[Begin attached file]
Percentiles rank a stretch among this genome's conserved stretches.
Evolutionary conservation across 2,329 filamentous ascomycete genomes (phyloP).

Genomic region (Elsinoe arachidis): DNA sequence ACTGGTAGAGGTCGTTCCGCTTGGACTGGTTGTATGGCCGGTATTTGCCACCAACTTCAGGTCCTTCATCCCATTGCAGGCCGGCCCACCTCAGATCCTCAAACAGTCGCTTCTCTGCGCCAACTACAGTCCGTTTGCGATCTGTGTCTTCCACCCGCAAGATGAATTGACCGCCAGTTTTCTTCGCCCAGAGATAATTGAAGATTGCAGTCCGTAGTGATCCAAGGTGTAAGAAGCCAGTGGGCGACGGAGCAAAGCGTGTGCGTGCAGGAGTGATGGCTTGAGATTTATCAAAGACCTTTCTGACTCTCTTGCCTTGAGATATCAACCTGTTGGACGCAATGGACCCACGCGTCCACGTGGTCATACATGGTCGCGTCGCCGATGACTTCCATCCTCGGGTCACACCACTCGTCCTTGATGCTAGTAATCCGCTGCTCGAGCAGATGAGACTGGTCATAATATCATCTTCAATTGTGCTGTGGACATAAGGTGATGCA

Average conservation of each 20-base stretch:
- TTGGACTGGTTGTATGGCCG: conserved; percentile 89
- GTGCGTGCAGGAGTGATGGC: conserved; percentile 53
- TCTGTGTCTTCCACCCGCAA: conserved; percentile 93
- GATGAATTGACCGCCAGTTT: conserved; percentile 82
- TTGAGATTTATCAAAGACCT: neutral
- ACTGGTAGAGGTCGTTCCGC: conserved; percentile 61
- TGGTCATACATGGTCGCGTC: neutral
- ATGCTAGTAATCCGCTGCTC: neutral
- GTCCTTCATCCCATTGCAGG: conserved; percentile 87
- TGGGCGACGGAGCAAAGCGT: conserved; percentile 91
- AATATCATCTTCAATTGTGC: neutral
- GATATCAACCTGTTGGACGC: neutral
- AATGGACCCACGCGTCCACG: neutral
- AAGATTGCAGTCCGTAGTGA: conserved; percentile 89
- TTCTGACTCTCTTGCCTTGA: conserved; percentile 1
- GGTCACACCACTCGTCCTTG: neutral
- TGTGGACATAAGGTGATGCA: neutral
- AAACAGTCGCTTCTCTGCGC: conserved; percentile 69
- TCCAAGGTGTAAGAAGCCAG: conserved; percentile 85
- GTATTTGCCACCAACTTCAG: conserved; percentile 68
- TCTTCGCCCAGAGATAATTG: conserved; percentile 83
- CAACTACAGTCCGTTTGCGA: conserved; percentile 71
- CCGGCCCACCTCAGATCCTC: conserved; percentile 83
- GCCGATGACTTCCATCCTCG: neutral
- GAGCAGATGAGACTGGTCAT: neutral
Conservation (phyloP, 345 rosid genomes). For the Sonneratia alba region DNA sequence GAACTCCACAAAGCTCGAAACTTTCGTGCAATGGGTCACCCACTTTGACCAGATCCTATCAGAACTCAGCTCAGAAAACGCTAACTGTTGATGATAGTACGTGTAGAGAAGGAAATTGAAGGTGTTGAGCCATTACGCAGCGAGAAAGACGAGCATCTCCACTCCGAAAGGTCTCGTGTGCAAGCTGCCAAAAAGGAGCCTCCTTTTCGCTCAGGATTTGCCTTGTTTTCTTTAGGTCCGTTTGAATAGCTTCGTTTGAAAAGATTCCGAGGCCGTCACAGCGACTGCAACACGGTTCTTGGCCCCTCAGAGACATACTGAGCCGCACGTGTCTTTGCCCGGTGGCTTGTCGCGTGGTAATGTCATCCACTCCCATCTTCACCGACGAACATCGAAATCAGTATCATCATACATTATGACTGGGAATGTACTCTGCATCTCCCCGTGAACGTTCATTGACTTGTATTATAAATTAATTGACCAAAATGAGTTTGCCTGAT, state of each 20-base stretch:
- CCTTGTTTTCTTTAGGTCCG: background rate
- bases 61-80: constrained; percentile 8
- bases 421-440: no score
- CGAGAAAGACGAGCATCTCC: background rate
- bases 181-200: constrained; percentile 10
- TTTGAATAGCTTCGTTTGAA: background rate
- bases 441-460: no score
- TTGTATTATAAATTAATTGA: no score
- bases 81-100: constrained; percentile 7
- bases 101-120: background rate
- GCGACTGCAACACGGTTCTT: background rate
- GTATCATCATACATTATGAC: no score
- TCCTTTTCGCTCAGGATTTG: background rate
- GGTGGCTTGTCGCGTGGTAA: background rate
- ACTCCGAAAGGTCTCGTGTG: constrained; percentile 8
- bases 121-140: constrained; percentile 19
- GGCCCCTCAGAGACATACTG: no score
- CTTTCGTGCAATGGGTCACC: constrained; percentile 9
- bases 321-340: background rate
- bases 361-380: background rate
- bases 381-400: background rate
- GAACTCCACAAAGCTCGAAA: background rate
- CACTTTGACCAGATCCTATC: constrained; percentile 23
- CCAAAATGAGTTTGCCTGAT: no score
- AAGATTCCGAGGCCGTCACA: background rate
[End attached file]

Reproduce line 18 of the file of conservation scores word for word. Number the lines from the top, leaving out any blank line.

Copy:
- AAGATTGCAGTCCGTAGTGA: conserved; percentile 89